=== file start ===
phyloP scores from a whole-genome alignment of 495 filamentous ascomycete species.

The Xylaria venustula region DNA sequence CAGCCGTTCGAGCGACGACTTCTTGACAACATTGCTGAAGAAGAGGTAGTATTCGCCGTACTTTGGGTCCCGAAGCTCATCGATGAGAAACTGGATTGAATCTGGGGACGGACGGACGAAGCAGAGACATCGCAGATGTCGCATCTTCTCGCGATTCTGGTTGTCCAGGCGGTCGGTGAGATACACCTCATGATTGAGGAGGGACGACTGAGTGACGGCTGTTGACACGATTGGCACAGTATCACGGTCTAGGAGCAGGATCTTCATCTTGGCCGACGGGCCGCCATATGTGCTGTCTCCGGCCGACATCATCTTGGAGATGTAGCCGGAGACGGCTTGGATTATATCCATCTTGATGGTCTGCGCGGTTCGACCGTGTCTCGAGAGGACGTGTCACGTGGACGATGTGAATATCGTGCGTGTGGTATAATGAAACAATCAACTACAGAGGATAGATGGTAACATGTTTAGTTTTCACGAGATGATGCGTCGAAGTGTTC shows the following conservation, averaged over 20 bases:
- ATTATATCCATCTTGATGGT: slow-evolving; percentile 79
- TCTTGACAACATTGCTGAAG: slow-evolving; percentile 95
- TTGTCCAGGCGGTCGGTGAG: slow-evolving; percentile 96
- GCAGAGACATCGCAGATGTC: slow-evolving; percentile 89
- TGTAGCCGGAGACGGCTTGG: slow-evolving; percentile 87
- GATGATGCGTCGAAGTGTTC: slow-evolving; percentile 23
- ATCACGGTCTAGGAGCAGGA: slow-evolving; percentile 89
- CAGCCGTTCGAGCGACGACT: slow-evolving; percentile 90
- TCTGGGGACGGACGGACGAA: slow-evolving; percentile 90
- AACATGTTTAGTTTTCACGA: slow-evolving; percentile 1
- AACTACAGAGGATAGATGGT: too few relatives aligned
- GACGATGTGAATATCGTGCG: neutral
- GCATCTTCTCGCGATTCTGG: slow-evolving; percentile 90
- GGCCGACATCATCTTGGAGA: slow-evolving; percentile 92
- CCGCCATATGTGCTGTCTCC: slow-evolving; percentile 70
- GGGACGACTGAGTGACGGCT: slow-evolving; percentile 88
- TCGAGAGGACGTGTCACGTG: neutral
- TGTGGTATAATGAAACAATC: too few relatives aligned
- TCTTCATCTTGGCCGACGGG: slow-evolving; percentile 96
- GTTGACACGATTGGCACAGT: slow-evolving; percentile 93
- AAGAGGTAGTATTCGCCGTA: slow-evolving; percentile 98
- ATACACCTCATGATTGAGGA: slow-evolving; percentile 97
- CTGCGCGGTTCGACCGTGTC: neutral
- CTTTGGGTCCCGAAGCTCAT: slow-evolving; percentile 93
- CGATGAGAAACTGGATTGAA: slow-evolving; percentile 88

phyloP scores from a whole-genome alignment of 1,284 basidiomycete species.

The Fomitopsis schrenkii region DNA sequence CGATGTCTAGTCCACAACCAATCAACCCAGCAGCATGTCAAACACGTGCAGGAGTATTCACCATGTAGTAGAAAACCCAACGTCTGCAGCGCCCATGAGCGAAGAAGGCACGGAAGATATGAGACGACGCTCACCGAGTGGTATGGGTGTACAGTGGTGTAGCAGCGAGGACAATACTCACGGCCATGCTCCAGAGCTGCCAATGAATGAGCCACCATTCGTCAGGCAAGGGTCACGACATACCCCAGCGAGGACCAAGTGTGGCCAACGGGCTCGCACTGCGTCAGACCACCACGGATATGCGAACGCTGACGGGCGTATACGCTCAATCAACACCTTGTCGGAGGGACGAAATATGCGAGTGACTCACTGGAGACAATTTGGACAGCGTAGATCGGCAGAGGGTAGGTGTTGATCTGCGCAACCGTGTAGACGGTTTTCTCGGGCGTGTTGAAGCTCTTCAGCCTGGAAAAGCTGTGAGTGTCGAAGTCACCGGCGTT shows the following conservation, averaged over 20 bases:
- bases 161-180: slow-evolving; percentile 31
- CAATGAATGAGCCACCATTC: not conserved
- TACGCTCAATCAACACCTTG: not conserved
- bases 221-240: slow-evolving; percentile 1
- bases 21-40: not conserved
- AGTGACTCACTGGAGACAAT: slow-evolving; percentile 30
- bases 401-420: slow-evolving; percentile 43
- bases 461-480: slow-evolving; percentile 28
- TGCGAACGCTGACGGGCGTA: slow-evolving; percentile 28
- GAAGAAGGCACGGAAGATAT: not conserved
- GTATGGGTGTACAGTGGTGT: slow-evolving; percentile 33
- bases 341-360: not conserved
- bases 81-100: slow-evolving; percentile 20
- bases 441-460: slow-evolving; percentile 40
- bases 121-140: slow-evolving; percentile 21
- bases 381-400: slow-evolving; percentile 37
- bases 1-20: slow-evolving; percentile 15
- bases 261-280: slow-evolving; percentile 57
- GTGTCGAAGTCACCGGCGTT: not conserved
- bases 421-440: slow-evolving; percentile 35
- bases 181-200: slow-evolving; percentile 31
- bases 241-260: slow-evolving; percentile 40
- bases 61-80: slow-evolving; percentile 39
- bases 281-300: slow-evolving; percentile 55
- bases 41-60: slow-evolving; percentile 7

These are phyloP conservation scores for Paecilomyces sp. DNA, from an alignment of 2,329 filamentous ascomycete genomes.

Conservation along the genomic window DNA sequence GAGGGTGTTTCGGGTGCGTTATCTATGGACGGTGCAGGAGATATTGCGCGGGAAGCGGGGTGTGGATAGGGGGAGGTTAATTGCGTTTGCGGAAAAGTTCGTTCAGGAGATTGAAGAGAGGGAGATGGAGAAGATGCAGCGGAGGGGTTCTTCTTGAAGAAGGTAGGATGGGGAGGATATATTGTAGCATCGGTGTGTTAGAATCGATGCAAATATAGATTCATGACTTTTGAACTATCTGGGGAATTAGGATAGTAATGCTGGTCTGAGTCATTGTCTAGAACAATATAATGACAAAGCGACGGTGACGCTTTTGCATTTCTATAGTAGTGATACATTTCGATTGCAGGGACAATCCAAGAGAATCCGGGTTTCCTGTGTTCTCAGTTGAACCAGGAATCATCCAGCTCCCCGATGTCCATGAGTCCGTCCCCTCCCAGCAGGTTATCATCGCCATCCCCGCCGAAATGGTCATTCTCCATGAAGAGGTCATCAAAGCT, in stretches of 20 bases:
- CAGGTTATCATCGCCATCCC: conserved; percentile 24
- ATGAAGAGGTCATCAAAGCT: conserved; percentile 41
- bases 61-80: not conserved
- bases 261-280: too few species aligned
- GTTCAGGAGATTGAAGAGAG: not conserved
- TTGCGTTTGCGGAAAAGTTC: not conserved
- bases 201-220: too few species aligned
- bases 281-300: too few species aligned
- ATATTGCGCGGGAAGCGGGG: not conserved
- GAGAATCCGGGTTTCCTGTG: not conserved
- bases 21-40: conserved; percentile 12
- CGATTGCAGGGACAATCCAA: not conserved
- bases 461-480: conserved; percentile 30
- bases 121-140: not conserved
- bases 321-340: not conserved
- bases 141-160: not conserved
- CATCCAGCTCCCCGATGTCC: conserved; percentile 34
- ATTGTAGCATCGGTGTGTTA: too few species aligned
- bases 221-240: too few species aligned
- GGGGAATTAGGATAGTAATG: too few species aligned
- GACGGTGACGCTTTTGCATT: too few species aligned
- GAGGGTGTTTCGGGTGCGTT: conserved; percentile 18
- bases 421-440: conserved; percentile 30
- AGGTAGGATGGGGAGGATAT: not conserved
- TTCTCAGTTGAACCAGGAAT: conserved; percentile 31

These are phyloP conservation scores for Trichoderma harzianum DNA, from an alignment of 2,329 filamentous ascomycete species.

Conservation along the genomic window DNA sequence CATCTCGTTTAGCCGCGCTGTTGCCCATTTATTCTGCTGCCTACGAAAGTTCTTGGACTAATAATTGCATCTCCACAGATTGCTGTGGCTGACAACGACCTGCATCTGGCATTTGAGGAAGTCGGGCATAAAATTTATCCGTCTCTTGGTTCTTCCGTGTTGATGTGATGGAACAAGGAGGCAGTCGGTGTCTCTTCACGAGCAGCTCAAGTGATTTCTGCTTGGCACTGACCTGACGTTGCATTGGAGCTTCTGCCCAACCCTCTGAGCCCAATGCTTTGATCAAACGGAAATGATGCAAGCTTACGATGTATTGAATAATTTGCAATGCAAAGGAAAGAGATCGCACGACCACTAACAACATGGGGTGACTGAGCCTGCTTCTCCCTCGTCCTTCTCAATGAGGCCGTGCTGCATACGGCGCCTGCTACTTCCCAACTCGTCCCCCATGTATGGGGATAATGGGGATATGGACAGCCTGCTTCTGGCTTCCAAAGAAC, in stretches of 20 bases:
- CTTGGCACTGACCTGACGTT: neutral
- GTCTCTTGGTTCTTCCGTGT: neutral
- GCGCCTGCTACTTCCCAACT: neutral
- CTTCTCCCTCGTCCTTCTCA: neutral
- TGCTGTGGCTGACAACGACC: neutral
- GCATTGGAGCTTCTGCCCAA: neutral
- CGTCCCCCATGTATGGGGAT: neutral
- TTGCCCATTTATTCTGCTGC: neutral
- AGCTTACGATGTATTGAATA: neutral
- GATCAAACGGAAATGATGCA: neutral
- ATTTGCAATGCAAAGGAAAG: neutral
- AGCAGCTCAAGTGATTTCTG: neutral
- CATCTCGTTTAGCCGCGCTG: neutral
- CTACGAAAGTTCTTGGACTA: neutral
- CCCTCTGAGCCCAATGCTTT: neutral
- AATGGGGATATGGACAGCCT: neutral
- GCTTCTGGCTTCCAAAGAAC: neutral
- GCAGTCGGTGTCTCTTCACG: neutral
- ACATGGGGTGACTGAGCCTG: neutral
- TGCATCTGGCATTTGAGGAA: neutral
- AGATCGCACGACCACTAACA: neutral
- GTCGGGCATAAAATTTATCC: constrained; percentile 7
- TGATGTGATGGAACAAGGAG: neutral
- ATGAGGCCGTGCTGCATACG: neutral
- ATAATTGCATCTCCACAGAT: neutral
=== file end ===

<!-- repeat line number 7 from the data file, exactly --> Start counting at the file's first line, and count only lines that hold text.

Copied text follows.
- TGTAGCCGGAGACGGCTTGG: slow-evolving; percentile 87